The Return of Ulysses, Roundhouse, London, review: Roderick Williams might have been born to sing the title role

Monteverdi’s Il ritorno d’Ulisse in patria is an ecstatically melodious succession of recitatives, duets, and arias telling of war, exile, love, and revenge, with the Greek gods busily  interfering. Christopher Cowell’s new English version, which John Fulljames has directed for the Royal Opera at the Chalk Farm Roundhouse, dispenses with the gods and greatly amplifies the part of the crowd, presented by a community chorus. He wants this show to speak the young people of today, and regards the opera’s underlying theme – living with the legacy of wear – as our story too: Syria, migration, terrorism on the streets. Two years ago the Royal Opera House staged a bold but misconceived Orfeo here: would this Monteverdi transplant work better?

Infinitely: its combination of visual and musical beauty with intense emotional immediacy puts it in a class of its own. Hyemi Shin’s staging has been inspired by the shape of the auditorium: the action unfolds on a revolving circular stage, inside which is a concentric pit which revolves very slowly in the opposite direction. In the pit presides Christian Curnyn surrounded by his crack team of continuo players on violin, viola, theorbo, lutes, guitars, harps, harpsichords, an organ and a lirone: all this creates a lovely efflorescence of plucked, bowed, and blown sounds.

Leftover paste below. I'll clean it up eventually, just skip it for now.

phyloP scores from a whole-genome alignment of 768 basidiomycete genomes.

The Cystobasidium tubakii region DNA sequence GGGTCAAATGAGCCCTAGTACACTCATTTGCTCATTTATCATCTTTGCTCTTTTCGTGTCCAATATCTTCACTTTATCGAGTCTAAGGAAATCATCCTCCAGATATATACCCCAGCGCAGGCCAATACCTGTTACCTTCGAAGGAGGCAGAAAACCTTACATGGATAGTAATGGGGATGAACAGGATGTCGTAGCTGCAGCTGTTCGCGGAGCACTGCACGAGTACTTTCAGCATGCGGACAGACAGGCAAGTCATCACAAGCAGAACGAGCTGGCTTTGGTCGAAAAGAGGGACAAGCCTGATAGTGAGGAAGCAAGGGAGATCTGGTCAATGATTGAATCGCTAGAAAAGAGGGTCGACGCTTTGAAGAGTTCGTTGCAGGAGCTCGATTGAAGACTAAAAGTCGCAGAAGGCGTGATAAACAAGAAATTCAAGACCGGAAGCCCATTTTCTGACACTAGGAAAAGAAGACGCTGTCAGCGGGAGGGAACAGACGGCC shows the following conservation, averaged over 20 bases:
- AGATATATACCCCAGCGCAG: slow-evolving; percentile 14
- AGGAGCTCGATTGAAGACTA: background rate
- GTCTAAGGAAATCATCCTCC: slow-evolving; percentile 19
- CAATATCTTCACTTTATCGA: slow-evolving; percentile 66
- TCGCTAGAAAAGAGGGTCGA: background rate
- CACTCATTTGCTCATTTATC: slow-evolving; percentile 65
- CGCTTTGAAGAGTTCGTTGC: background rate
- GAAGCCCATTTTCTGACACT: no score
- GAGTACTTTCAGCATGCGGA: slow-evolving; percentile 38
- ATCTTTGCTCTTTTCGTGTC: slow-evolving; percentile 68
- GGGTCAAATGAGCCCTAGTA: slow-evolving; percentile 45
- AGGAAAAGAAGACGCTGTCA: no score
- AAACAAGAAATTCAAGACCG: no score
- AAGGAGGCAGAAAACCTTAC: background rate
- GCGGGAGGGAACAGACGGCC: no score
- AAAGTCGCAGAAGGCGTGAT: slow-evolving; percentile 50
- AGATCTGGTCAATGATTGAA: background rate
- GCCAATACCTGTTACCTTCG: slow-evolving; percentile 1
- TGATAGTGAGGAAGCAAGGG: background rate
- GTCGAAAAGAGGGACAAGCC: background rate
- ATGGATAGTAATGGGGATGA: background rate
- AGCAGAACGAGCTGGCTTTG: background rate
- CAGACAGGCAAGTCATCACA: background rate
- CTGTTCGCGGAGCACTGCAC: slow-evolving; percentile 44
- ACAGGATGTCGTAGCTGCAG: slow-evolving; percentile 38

Roderick Williams might have been born to sing the title role, so profoundly does he embody, in voice and manner, the driven anguish of his character; on opening night Christine Rice was prevented by illness from singing the role of Penelope, but walked her way through it while the Australian mezzo Caitlin Hulcup sang for her – with a sepulchral beauty of tone – from the pit. 

At times the plot gets upstaged by Fulljames’s evocation of a world which is at once antique and urgently contemporary, with the chorus becoming Mediterranean migrants shivering in tin-foil wrappers and begging for bread, but there are some unforgettable moments from a very strong cast. Stuart Jackson’s pneumatic glutton Iros, Mark Milhofer’s shepherd with a cloud of white helium balloons for a flock, Catherine Carby’s formidable Minerva and Samuel Boden’s sweet-toned Telemachus careering round the stage on a tandem while singing divinely. The romance between Francesca Chiejina’s Melantho and Andrew Tortise’s Eurymachus has a springtime charm; the reunion between Penelope and her long-lost husband, which is at the same time a final…

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